• Residential Treatment

    Residential Treatment

    With access to an alcohol and drug-free living environment - successful recovery is possible.
    Individuals trying to abstain are more successful in a residential treatment setting.
    With access to an alcohol and drug-free living environment - successful recovery is possible. Individuals trying to abstain are more successful in a residential treatment setting.

    More Information

  • Activities for Fun

    Activities for Fun

    A common misconception between addicts is that "My life will be over when I quit!"
    The Haven opens possibilities by teaching individuals how to have fun sober.
    A common misconception between addicts is that "My life will be over when I quit!"
    The Haven opens possibilities by teaching individuals how to have fun sober.
  • Build Healthy Relationships

    Build Healthy Relationships

    A key component to long term sobriety is healthy relationships.
    The Haven facilitates building relationships based on boundaries and helping others who are in need.
    A key component to long term sobriety is healthy relationships.
    The Haven facilitates building relationships based on boundaries and helping others who are in need.
  • Lake Powell

    Lake Powell

    Each year The Haven takes Alumni, Residents and others in the community to
    Lake Powell all of whom share a common goal to stay sober.
    Each year The Haven takes Alumni, Residents and others in the community to
    Lake Powell all of whom share a common goal to stay sober.

Get Your Life Back

The Haven offers both residential treatment and sober living programs for men and women struggling with addiction to drugs and alcohol. All of The Haven's facilities are conveniently located near downtown Salt Lake City, within walking distance of UTA TRAX and the University of Utah. Individuals needing help to stay sober find extra support with The Haven's Sober Living Program. While residents work on the skills needed to live alcohol and drug-free, The Haven Alumni show residents that life without drugs and alcohol can be fun and exciting. The Haven has been has been a leader in treating substance misuse disorders in Utah since 1969. Recovery from alcohol and substance abuse is possible.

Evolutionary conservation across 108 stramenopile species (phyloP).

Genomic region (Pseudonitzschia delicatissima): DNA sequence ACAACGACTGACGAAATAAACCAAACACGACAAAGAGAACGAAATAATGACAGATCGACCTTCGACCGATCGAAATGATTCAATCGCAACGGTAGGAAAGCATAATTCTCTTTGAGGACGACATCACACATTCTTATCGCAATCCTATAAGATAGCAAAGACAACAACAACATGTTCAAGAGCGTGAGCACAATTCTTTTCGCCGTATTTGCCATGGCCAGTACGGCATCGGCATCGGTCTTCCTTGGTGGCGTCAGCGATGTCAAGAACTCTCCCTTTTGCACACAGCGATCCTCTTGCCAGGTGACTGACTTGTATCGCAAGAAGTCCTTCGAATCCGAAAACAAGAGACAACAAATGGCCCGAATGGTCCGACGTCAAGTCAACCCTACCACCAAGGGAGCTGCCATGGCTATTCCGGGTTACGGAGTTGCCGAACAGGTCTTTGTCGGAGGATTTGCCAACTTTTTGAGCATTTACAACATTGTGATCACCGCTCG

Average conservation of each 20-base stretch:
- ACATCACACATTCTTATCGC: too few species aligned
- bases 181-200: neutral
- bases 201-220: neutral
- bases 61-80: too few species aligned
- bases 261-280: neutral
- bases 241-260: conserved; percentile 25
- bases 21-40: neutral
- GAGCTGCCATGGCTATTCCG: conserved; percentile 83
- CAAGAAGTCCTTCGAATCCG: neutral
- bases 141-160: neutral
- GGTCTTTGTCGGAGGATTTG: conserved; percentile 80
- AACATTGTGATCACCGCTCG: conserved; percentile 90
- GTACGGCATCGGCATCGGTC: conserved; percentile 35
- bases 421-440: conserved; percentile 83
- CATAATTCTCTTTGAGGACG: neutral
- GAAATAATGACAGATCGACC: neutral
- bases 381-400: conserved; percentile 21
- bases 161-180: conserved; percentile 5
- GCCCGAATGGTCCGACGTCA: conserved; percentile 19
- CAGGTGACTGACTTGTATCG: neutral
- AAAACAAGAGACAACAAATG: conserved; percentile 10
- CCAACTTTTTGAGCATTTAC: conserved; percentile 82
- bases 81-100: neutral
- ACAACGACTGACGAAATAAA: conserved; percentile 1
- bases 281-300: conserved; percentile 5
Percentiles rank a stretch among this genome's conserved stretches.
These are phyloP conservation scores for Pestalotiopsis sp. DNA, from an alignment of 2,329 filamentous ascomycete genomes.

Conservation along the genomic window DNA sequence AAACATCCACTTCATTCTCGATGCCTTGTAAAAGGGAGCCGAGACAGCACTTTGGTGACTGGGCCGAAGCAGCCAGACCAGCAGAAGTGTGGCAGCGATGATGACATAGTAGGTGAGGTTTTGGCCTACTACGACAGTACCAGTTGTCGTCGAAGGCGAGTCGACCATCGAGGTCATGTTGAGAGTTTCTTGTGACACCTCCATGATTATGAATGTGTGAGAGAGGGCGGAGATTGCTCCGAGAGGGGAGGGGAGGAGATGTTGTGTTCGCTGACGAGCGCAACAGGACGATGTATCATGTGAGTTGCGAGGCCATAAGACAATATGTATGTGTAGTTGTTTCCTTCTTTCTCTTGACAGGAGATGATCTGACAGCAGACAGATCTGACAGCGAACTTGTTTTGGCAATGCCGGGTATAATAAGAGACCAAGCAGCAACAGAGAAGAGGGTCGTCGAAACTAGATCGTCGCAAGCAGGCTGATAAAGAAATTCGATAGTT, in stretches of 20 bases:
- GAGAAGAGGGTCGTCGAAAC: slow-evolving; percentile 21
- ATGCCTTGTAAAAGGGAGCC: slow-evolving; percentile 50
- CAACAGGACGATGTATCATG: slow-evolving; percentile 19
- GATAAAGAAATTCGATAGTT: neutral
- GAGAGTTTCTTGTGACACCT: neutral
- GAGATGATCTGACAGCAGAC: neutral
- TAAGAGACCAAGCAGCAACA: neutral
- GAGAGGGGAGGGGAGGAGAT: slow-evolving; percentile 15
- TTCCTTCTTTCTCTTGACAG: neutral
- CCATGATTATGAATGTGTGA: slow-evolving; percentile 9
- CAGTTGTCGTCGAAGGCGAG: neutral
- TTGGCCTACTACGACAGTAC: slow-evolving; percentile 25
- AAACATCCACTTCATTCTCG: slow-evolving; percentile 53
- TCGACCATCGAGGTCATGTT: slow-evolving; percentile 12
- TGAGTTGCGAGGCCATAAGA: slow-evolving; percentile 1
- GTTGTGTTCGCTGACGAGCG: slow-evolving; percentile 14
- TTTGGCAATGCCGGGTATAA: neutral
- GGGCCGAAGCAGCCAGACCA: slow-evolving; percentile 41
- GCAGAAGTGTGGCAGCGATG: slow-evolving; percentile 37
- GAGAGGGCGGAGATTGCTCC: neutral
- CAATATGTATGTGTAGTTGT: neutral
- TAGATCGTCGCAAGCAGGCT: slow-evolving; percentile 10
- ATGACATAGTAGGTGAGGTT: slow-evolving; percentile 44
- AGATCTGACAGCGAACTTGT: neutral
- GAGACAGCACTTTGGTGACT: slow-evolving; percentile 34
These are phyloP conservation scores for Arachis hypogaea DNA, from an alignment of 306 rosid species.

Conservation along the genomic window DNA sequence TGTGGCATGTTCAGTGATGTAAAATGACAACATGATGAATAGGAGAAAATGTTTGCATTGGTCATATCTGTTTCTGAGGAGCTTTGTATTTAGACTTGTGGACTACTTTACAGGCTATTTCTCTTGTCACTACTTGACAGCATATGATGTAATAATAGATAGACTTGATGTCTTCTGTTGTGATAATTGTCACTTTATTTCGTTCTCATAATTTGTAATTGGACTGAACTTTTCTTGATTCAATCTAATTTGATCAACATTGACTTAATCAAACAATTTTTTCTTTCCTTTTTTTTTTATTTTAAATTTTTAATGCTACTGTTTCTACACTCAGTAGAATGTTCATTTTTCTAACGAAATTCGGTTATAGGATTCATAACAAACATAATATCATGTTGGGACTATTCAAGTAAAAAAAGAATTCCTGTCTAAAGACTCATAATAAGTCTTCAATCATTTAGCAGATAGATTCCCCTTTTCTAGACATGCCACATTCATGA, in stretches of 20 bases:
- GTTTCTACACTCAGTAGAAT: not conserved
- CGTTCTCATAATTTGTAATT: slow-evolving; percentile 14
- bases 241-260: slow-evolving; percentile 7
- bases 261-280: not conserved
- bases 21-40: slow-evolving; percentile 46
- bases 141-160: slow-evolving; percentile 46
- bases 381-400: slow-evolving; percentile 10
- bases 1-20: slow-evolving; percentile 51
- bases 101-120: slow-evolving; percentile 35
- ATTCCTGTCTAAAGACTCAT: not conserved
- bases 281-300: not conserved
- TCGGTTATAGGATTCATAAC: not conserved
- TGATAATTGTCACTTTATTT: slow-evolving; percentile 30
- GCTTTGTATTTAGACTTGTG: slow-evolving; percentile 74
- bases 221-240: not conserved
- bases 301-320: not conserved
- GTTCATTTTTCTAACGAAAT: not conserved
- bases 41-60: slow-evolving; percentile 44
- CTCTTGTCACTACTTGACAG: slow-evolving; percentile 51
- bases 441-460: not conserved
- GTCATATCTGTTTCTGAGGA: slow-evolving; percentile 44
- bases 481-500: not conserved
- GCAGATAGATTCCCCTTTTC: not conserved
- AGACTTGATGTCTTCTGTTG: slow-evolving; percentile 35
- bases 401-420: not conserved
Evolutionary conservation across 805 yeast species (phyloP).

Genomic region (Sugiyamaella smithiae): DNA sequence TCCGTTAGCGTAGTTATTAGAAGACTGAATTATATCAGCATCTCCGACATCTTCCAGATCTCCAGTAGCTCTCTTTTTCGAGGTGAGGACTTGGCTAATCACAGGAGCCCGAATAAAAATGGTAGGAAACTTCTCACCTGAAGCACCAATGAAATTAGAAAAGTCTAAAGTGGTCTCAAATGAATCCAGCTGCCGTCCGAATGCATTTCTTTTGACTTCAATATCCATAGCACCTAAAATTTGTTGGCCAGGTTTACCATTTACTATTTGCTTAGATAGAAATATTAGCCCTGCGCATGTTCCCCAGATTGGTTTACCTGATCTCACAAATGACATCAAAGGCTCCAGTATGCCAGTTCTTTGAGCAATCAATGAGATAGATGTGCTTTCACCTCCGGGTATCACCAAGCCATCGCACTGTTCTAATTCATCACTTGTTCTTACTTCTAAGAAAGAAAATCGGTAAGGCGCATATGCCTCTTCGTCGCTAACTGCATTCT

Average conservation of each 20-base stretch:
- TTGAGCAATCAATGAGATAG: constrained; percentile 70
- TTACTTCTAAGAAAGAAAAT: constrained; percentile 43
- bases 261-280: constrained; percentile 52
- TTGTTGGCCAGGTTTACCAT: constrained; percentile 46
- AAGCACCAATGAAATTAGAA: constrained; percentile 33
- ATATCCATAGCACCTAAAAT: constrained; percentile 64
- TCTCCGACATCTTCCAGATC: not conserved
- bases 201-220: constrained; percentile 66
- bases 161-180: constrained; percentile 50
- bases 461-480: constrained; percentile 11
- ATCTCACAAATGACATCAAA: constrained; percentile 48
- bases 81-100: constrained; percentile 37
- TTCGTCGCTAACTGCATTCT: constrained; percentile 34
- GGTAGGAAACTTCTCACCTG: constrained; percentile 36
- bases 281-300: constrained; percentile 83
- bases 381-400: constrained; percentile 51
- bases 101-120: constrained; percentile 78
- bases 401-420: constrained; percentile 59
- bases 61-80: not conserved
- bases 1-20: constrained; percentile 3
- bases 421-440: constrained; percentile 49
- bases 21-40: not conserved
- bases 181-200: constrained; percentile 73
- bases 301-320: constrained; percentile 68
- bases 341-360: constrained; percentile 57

A Look at Utah’s Growing Opiate Epidemic

utah opiate epidemicWhen most people think of Utah, they think Mormons, outdoors, and scenery like nowhere else, not a prescription opiate and heroin epidemic. Utah residents are ranked some of the healthiest people in the country, with 60 percent members of the Mormon Church. The Mormon religion discourages its members from using alcohol or drugs at all, including caffeine, due to their religion’s restraint on using any “harmful substances”. So how is it we are ranked eighth in the country for prescription overdose related deaths? Utah is averaging 23 deaths a month, with 71 percent of these fatalities linked directly to opiate abuse. According to CNN’s Lisa Ling, prescription opiate abuse and addiction are rampant in Utah because like the rest of the country, there is a misconception that pills are safe because doctors prescribe them. While the Mormon Church discourages members from using illegal and harmful substances, they do not discourage against prescription drugs. Many of the Utahns struggling with opiate abuse and addiction started with painkillers; being given to them by a doctor for an injury or something alike. They were never warned about the risk of dependency.